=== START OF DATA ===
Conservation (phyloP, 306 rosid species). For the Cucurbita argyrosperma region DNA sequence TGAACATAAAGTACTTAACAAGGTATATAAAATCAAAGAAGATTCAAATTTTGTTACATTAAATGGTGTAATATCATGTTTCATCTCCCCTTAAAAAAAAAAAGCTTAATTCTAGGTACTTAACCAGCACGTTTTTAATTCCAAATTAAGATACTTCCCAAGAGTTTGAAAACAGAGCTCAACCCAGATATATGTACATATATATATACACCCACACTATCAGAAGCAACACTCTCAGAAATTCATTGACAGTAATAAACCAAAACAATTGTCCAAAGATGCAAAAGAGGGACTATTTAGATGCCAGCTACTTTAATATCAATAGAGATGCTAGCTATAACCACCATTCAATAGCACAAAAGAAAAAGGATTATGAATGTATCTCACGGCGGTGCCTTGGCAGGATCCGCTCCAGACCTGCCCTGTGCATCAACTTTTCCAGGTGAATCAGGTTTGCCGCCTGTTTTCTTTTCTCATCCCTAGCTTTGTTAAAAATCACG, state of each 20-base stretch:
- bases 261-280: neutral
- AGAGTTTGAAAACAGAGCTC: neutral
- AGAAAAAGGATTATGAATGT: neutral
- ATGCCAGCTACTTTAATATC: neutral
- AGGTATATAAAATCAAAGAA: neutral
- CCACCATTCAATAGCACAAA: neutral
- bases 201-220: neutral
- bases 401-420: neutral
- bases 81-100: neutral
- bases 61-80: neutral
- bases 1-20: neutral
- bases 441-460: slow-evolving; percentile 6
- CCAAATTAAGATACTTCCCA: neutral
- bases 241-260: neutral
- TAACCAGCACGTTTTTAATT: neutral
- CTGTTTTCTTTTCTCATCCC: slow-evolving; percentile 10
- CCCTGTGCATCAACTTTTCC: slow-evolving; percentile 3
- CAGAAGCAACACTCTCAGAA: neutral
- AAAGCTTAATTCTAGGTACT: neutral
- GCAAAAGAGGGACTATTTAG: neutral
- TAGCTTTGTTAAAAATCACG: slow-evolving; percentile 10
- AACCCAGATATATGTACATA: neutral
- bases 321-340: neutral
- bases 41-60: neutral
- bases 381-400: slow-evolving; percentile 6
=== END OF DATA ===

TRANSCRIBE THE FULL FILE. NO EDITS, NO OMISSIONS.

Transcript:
Conservation (phyloP, 306 rosid species). For the Cucurbita argyrosperma region DNA sequence TGAACATAAAGTACTTAACAAGGTATATAAAATCAAAGAAGATTCAAATTTTGTTACATTAAATGGTGTAATATCATGTTTCATCTCCCCTTAAAAAAAAAAAGCTTAATTCTAGGTACTTAACCAGCACGTTTTTAATTCCAAATTAAGATACTTCCCAAGAGTTTGAAAACAGAGCTCAACCCAGATATATGTACATATATATATACACCCACACTATCAGAAGCAACACTCTCAGAAATTCATTGACAGTAATAAACCAAAACAATTGTCCAAAGATGCAAAAGAGGGACTATTTAGATGCCAGCTACTTTAATATCAATAGAGATGCTAGCTATAACCACCATTCAATAGCACAAAAGAAAAAGGATTATGAATGTATCTCACGGCGGTGCCTTGGCAGGATCCGCTCCAGACCTGCCCTGTGCATCAACTTTTCCAGGTGAATCAGGTTTGCCGCCTGTTTTCTTTTCTCATCCCTAGCTTTGTTAAAAATCACG, state of each 20-base stretch:
- bases 261-280: neutral
- AGAGTTTGAAAACAGAGCTC: neutral
- AGAAAAAGGATTATGAATGT: neutral
- ATGCCAGCTACTTTAATATC: neutral
- AGGTATATAAAATCAAAGAA: neutral
- CCACCATTCAATAGCACAAA: neutral
- bases 201-220: neutral
- bases 401-420: neutral
- bases 81-100: neutral
- bases 61-80: neutral
- bases 1-20: neutral
- bases 441-460: slow-evolving; percentile 6
- CCAAATTAAGATACTTCCCA: neutral
- bases 241-260: neutral
- TAACCAGCACGTTTTTAATT: neutral
- CTGTTTTCTTTTCTCATCCC: slow-evolving; percentile 10
- CCCTGTGCATCAACTTTTCC: slow-evolving; percentile 3
- CAGAAGCAACACTCTCAGAA: neutral
- AAAGCTTAATTCTAGGTACT: neutral
- GCAAAAGAGGGACTATTTAG: neutral
- TAGCTTTGTTAAAAATCACG: slow-evolving; percentile 10
- AACCCAGATATATGTACATA: neutral
- bases 321-340: neutral
- bases 41-60: neutral
- bases 381-400: slow-evolving; percentile 6